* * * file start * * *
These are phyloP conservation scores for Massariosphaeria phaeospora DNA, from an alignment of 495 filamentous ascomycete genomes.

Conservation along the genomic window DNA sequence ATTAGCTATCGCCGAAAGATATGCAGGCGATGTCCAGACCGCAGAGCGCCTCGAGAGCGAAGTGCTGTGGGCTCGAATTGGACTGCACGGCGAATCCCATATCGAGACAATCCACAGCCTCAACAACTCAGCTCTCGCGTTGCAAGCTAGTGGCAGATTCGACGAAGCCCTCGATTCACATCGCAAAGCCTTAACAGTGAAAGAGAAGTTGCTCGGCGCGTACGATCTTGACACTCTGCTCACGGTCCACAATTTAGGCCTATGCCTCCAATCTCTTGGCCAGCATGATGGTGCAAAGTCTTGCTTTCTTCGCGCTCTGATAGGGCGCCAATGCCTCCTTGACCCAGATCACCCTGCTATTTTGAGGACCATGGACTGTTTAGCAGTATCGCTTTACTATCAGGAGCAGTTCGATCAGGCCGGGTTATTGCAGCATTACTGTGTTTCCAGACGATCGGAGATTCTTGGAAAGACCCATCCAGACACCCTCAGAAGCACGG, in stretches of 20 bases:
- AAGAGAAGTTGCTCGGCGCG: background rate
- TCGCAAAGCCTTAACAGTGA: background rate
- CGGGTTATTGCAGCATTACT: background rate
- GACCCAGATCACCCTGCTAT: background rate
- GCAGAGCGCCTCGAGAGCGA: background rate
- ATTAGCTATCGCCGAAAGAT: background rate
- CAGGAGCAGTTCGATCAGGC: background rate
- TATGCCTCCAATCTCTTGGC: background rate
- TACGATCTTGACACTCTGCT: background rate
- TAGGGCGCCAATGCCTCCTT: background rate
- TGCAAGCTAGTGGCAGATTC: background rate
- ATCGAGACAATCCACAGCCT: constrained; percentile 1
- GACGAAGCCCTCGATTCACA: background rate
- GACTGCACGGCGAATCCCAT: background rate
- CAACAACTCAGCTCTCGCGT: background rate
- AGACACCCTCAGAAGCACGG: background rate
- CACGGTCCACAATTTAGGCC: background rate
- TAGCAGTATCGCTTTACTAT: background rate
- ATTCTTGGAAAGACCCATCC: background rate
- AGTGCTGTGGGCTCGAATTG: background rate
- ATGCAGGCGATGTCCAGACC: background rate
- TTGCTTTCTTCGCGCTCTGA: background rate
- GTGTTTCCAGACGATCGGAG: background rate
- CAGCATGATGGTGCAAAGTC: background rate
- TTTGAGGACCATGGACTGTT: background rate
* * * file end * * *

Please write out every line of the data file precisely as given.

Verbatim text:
These are phyloP conservation scores for Massariosphaeria phaeospora DNA, from an alignment of 495 filamentous ascomycete genomes.

Conservation along the genomic window DNA sequence ATTAGCTATCGCCGAAAGATATGCAGGCGATGTCCAGACCGCAGAGCGCCTCGAGAGCGAAGTGCTGTGGGCTCGAATTGGACTGCACGGCGAATCCCATATCGAGACAATCCACAGCCTCAACAACTCAGCTCTCGCGTTGCAAGCTAGTGGCAGATTCGACGAAGCCCTCGATTCACATCGCAAAGCCTTAACAGTGAAAGAGAAGTTGCTCGGCGCGTACGATCTTGACACTCTGCTCACGGTCCACAATTTAGGCCTATGCCTCCAATCTCTTGGCCAGCATGATGGTGCAAAGTCTTGCTTTCTTCGCGCTCTGATAGGGCGCCAATGCCTCCTTGACCCAGATCACCCTGCTATTTTGAGGACCATGGACTGTTTAGCAGTATCGCTTTACTATCAGGAGCAGTTCGATCAGGCCGGGTTATTGCAGCATTACTGTGTTTCCAGACGATCGGAGATTCTTGGAAAGACCCATCCAGACACCCTCAGAAGCACGG, in stretches of 20 bases:
- AAGAGAAGTTGCTCGGCGCG: background rate
- TCGCAAAGCCTTAACAGTGA: background rate
- CGGGTTATTGCAGCATTACT: background rate
- GACCCAGATCACCCTGCTAT: background rate
- GCAGAGCGCCTCGAGAGCGA: background rate
- ATTAGCTATCGCCGAAAGAT: background rate
- CAGGAGCAGTTCGATCAGGC: background rate
- TATGCCTCCAATCTCTTGGC: background rate
- TACGATCTTGACACTCTGCT: background rate
- TAGGGCGCCAATGCCTCCTT: background rate
- TGCAAGCTAGTGGCAGATTC: background rate
- ATCGAGACAATCCACAGCCT: constrained; percentile 1
- GACGAAGCCCTCGATTCACA: background rate
- GACTGCACGGCGAATCCCAT: background rate
- CAACAACTCAGCTCTCGCGT: background rate
- AGACACCCTCAGAAGCACGG: background rate
- CACGGTCCACAATTTAGGCC: background rate
- TAGCAGTATCGCTTTACTAT: background rate
- ATTCTTGGAAAGACCCATCC: background rate
- AGTGCTGTGGGCTCGAATTG: background rate
- ATGCAGGCGATGTCCAGACC: background rate
- TTGCTTTCTTCGCGCTCTGA: background rate
- GTGTTTCCAGACGATCGGAG: background rate
- CAGCATGATGGTGCAAAGTC: background rate
- TTTGAGGACCATGGACTGTT: background rate